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Should Your Child Learn Self-Defence?

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In September 2017, the Royal Malaysian Police revealed that 4 children go missing every day in Malaysia. Against this backdrop and other frightening statistics, should our kids be learning self-defence?

Makchic speaks to SEN Master Academy‘s Master Eric Khoo (Principle Instructor) and Master Mohd Khaldun Redza (Chief Instructor). Khaldun is a 7th Degree Black Belt with 40 years of experience in Taekwon-Do, and Khoo is a 5th Degree Black Belt, with 25 years. Makchic is collaborating with Me Books Asia and SEN Master Academy in a Kids’ Self-Defence 101 workshop, which will be held on the 29th of April, 2018.

Some would say children are too young to be taught self-defence – what is your view?

Khoo:  In my opinion, toddlers may be too young to understand self-defence. Older kids, say from 5 onwards, will begin to understand the concept of danger and will appreciate self-defence training to some degree. In any case, self defense is not just about physical techniques but soft skills as well. It is hard to imagine a child fighting off an adult, though it is not impossible. Therefore it is important to learn awareness of their surroundings. They can learn to identify what constitutes as danger in order to avoid a possible threat.

Khaldun: We strongly believe that everyone must learn self-defence and be aware of how to keep themselves safe, regardless of gender, age and condition. Learning how to keep one’s self safe is one of the most critical life-skills that we can inculcate in our children.

The question however arises, what would be the most conducive age for us to instil self-defence and safety awareness? It is my firm belief that it should be at the earliest possible opportunity when the child has developed self-awareness. This is when they have an understanding of their environment and surroundings. It is also as soon as they begin interacting with others beyond their immediate family. As Eric had mentioned, toddlers may be too young to understand complex self-preservation concepts. But we should already try to instil some safety notions.

What are these ‘safety notions’ – how necessary are they?

Khaldun: A good and appropriate age to broach such complex concepts such as Stranger Danger, Good Touch and Bad Touch, and Situational Awareness would be from 4 to 5 years old.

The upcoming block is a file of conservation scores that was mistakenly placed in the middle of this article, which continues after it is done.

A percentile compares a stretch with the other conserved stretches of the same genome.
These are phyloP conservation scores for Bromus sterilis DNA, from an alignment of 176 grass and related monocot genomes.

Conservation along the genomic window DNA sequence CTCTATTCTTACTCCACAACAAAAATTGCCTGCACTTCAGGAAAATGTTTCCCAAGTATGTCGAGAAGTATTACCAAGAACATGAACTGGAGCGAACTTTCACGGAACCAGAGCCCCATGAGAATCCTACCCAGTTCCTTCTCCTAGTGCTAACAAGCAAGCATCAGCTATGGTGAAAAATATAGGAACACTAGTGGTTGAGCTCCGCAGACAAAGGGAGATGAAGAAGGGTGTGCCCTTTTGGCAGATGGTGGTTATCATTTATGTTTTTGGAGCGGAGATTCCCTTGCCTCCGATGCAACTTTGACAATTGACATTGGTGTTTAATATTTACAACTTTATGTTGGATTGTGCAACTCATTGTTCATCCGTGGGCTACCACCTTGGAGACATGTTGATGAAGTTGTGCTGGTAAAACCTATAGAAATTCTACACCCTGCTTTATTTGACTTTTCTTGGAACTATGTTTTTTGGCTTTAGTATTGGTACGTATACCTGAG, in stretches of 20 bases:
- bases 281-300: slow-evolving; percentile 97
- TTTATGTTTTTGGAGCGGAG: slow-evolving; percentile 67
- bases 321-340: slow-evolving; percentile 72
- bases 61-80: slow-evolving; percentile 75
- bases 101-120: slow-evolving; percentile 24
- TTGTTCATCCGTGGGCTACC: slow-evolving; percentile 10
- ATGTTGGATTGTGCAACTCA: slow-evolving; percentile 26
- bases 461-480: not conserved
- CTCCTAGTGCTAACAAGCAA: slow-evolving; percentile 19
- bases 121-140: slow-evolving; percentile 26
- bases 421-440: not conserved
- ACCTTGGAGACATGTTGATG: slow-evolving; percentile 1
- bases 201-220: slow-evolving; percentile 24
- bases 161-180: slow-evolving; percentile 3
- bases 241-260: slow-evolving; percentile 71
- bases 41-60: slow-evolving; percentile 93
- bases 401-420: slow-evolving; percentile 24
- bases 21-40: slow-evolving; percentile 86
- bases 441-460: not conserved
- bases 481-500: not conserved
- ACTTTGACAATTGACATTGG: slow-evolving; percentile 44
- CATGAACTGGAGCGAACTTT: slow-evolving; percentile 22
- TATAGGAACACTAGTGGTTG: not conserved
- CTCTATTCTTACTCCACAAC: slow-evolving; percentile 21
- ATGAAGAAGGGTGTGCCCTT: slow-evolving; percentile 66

A major point to note is that statistics reveal that at least one in 10 children in Malaysia have been, or continue to be sexually abused. One in four have been physically abused. Children today are vulnerable and exposed to all forms of danger. Teaching a child self-defence and safety awareness at a young age is no longer an option. Along with music classes or language classes, it has now become a necessity.

Another point to note is as Eric had explained, self-defence awareness and skills goes beyond physical know-how and aggressive techniques. The common misconception is that self-defence training is for the rough and tough. That it involves exposing children to violence and aggression. Self-defence is a mindset. It is an outlook, an attitude, an approach. Knowledge of soft-skills can be even more vital to one’s survival over physical prowess, or proficiency in super-cool Bruce Lee moves.

What are the other benefits of teaching children self-defence?

Khoo: Most people, even more so children, will not know what to do when faced with a dangerous situation and will likely freeze. Training in self-defence will help you to identify the threat and learn how to deal with it, and give you an opportunity to minimise danger to yourself.

Khaldun: It has often been said that failing to plan is planning to fail. Self-defence involves strategies, mental as well as physical conditioning. Consistent and continuous practice empowers the child with the presence of mind, know-how and confidence to avoid danger. They will also know how to respond appropriately and minimise harm to self. This is the core philosophy behind our A.R.M. Self-Defence approach.

Would it be better for parents to enrol their children in regular classes like taekwondo, karate or some martial arts to better defend themselves?